ISBN-13: 978-1-60125-401-6

The Midnight Mirror is sanctioned for use in Pathfinder Society Organized Play. Its Chronicle Sheet and additional rules for running this module are a free download (119 KB zip/PDF).

Note: This product is part of the Pathfinder Modules Subscription.

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Product Reviews (18)
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Average product rating:

****½ (based on 18 ratings)

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There's a reason Nidal isn't a tourist hotspot...


I played this mod with Quentin as GM, and later GM'ed it myself. I had a great time in both cases.

The module has a solid story, tied in to Golarion lore and making sense; and pretty much all of it will be discovered by the players during the module sooner or later. If it happens sooner, the tone will be quite different. There's the potential for serious pathos here.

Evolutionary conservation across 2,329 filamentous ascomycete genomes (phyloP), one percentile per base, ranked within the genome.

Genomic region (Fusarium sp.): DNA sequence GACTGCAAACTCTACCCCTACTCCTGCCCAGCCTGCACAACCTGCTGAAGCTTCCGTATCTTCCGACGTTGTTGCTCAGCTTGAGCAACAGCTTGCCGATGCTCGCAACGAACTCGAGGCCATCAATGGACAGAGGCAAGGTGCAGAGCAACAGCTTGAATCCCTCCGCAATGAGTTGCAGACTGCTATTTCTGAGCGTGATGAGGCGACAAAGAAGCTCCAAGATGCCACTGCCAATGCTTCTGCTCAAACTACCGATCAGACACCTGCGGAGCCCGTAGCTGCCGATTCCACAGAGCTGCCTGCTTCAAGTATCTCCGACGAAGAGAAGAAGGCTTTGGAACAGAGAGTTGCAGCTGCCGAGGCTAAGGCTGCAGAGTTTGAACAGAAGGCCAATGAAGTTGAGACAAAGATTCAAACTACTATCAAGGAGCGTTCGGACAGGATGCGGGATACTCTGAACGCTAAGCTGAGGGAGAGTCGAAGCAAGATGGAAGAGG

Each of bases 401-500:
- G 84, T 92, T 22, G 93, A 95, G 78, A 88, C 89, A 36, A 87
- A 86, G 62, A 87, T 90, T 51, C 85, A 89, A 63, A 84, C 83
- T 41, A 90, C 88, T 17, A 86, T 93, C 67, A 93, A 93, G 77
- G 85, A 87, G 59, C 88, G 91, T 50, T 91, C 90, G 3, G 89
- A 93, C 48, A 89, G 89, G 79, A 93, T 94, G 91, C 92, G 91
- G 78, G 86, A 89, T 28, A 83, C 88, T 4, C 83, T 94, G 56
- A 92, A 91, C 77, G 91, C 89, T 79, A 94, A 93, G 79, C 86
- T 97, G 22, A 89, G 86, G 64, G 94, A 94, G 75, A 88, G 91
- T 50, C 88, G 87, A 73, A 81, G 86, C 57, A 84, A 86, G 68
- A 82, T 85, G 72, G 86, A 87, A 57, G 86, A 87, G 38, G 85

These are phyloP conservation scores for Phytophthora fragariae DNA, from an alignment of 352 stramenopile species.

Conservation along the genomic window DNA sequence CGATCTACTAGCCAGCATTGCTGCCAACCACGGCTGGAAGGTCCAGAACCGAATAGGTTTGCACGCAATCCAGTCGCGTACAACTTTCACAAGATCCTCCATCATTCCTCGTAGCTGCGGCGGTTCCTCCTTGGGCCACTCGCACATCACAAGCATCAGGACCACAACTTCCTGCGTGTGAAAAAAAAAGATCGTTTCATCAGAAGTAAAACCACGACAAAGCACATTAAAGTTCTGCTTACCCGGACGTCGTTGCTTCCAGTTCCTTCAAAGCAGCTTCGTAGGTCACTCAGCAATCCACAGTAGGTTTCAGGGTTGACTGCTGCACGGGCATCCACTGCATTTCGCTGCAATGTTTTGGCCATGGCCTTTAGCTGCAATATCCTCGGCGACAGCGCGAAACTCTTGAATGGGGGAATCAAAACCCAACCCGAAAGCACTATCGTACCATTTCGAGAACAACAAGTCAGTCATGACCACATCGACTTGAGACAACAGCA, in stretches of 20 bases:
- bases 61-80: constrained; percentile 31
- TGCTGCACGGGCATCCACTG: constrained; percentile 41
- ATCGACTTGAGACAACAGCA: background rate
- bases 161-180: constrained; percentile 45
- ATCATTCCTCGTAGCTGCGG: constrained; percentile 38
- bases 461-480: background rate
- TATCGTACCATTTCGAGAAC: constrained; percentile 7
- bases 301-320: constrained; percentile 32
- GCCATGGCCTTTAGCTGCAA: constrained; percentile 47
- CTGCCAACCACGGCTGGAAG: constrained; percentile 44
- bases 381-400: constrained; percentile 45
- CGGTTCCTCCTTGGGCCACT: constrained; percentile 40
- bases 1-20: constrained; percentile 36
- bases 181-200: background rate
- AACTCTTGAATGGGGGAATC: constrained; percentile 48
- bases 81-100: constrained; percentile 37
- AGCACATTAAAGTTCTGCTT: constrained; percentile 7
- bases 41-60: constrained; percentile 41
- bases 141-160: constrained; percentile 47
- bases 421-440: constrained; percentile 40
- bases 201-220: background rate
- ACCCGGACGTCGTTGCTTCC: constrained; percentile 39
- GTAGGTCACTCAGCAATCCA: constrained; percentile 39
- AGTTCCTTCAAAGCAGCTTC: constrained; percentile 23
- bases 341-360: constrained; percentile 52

When I ran it, even the non-main fights had my players nervous. Some of them came fast and furious. And the bosses are really quite scary. The final boss is IMO way over the top, but GMs should pay close attention to his tactics, as those give the players a chance to get at him without too many PCs dying.

However what I like best about this module isn't the fights (although those are mostly well-chosen), but the attention paid to description and NPC background. Even the rooms where nothing actually happens are interesting to describe to your players because they help establish the situation the PCs find themselves in. And because every NPC has enough description, it's easy to improvise when players try to talk their way through things (which is possible and even advisable in many places).

Also, auntie dear is an amazing NPC.